discover-what-not-to-do-when-you-are-the-mother-of-the-bride-or-groom

Rules & Etiquette Advice for Any Mother of the Bride

The 10 personal "don'ts" of taking part in your daughter's nuptials.

Rules & Etiquette Advice for Any Mother of the Bride

Etiquette
discover-what-not-to-do-when-you-are-the-mother-of-the-bride-or-groom
Photo: KLK Photography


So, your daughter is getting married – what a happy time for you and your family! Your little girl is likely over the moon to be engaged to her sweetheart, and you’re just as excited about this new chapter in her life. That being said, it’s deceptively easy to fall into certain etiquette “don’ts” as you take on the all-important title of “mother of the bride.” Read over this helpful list on things to avoid saying and doing during your daughter’s engagement and wedding!

As the Mother of the Bride...

1. DON’T overload the guest list. Though there’s a chance that you’re contributing financially to some or all of the wedding, adding 15 of your coworkers to your allotted portion of the guest list is a big faux pas. Extending invites to very close family members, friends, or professional affiliations is fine – especially if you are paying – however, don’t let your guest count cause any “bumps” from your daughter’s list.

2. DON’T nitpick about wedding details. As good as you think this color scheme will be, or that fabric for the table linens, or this first dance song, your daughter’s opinion comes first. Give your “two cents” when you feel it’s appropriate, but don’t criticize the details of her big day.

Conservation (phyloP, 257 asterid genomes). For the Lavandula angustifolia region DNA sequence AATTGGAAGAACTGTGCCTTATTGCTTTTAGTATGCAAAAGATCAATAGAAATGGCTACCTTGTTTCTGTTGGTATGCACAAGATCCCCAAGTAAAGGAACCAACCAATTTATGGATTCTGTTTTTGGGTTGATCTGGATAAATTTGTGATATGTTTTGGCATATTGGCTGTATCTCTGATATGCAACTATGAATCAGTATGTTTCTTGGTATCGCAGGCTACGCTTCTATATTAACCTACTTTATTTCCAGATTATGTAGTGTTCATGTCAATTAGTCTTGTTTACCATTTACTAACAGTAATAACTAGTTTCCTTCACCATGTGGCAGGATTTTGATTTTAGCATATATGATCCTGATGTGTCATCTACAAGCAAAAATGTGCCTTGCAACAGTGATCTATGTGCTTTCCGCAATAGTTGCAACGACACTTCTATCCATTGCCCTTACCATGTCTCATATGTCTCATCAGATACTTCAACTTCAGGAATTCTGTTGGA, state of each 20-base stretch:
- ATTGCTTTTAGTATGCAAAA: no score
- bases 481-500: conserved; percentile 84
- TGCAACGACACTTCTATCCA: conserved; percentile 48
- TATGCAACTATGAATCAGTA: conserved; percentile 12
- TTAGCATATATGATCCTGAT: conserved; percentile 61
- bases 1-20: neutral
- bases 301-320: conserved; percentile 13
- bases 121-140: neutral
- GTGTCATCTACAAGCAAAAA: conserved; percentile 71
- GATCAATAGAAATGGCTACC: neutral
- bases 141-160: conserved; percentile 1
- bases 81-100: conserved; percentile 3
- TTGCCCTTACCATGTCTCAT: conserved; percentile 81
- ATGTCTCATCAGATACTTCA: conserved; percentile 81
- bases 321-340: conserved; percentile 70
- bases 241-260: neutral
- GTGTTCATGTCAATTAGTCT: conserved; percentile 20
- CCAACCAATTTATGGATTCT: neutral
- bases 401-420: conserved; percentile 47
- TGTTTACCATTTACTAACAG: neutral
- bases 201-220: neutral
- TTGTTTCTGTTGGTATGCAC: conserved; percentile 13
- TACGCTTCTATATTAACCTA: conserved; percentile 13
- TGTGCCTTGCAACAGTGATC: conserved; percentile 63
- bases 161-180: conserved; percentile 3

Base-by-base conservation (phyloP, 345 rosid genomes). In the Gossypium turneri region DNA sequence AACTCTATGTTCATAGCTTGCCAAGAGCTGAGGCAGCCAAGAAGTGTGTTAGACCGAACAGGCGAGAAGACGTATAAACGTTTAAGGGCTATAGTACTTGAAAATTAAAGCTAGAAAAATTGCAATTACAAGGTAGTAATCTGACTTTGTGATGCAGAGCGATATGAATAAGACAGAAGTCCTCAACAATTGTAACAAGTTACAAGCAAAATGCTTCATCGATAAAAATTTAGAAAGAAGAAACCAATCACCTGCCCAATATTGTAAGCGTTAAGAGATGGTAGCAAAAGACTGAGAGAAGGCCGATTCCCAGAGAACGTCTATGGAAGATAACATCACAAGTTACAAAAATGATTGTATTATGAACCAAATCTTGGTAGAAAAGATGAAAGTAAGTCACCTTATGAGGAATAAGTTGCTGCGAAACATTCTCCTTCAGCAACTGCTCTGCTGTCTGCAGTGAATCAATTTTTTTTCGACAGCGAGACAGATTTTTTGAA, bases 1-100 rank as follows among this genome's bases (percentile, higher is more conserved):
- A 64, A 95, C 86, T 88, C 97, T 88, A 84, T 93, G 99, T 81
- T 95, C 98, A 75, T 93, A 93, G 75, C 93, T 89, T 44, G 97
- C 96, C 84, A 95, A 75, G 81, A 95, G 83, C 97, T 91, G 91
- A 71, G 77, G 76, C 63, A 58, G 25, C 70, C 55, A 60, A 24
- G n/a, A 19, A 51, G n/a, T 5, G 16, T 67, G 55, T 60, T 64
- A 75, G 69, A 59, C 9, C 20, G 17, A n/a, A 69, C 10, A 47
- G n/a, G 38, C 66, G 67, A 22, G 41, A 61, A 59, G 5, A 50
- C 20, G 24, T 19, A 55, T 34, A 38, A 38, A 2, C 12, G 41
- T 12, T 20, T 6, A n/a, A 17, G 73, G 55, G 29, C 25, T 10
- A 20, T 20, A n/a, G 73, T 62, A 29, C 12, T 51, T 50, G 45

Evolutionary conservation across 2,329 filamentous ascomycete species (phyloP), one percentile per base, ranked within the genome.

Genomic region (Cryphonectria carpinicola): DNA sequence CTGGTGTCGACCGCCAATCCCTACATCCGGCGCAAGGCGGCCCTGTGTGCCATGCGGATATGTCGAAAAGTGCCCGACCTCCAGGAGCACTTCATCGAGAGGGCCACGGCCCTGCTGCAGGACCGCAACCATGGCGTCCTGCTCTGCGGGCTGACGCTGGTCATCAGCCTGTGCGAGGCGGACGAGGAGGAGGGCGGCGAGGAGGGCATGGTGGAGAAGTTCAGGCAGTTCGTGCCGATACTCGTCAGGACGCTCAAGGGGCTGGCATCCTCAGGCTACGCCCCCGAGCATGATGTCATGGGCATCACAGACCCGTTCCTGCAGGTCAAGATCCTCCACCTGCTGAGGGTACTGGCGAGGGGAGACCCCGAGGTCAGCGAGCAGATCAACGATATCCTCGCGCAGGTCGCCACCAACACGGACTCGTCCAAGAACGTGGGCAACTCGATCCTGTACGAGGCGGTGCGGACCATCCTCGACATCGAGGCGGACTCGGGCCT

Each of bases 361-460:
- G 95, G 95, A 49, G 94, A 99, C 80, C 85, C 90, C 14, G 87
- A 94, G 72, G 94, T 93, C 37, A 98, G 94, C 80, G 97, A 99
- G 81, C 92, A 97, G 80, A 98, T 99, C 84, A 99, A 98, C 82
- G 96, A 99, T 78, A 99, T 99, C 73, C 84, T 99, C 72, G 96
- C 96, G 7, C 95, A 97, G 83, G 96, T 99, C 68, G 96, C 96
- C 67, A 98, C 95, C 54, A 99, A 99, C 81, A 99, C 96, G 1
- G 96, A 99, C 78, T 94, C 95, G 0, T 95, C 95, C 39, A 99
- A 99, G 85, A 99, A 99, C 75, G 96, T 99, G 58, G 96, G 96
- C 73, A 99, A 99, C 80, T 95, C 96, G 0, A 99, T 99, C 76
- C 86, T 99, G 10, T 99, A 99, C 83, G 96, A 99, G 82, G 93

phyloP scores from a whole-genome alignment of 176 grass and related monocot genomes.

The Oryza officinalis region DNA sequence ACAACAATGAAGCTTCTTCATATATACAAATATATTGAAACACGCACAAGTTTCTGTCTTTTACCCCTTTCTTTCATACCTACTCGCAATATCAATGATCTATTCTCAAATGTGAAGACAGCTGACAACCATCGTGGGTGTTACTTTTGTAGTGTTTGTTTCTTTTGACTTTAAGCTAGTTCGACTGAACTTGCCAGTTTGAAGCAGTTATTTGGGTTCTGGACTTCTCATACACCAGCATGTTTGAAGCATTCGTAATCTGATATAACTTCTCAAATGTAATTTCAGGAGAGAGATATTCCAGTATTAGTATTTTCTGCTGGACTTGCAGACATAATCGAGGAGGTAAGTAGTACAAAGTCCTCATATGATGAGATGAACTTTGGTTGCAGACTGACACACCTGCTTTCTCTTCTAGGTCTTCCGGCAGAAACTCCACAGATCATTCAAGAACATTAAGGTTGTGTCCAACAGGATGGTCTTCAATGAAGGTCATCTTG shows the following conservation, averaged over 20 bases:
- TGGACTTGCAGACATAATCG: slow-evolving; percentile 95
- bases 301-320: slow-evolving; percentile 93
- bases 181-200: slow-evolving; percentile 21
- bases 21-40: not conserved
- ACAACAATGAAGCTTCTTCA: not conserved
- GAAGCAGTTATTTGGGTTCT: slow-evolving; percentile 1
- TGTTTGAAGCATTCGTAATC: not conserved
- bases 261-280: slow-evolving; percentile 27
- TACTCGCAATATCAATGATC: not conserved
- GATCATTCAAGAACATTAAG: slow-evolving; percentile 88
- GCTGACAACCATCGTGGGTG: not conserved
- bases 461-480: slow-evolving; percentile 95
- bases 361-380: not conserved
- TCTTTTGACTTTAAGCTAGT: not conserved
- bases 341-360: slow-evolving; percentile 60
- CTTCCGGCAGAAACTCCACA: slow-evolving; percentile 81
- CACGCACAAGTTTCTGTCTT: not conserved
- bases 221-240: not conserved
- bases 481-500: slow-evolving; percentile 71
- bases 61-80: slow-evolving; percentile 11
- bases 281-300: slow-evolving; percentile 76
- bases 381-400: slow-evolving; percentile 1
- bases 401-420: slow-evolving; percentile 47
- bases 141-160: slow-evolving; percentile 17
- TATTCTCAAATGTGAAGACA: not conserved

3. DON’T expect everything to be “traditional.” Your wedding may have followed certain customs, but it’s important to remember that each generation will have its fads and trends. Talk to your daughter about what kinds of traditions she might want to include – and which she’ll want to exclude.

4. DON’T suggest family friends as free labor. Though you may believe this practice to be cost-effective, making a friend or relative work for free right before – or on the day of – a wedding is rude. It doesn’t matter if they seem happy to complete the task: don’t ask your daughter to put extra strain on those your close with!

5. DON’T purchase an outfit without consulting your daughter. In all likelihood, she’ll want you to wear something you feel beautiful and comfortable in, but that being said, giving her a heads-up on your preferences will make the process much easier. She may ask that you wear a certain color or style, but either way, collaboration is always key.

6. DON’T withhold your opinion – if your daughter asks. Surely your daughter does not want you to hold your tongue 100% of the time. Don’t be afraid to add in your concerns – hopefully followed by a potential solution – and thoughts when applicable: she’ll be glad for your wisdom.

7. DON’T create or add to tension with the groom’s mom. If there is any bad blood between you and your new child-in-law’s mother, it’s your job to put differences aside for the sake of your children. Being best friends is not a requirement, but civility for all wedding events definitely is.

8. DON’T have any “diva moments” the day of. If you’re not pleased with your makeup, redo some of it yourself. If you can’t find your purse, ask for some quick help from a bridesmaid. If you don’t think the photographer is getting enough pictures of you, don’t say anything. The calmer you are, the more relaxed she’ll be.

9. DON’T attempt any inebriated public speaking. By all means, enjoy the party! Just keep any speeches you might be making later in the night in mind. It’s not a crime to have a drink or two – especially to take the edge off of speaking in front of a crowd – but keep your composure and deliver the toast you know your little girl is dying to hear.

10. DON’T spend the evening playing hostess. It’s easy to feel like the “mom” of the evening, which can lead to you feeling the need to clean up here and there, make sure everyone’s tasted the hors d’oeuvres, or check in with each and every guest. This is your time to relax and enjoy the fruits of your daughter and her spouse’s labor! 

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Opening photo by KLK Photography

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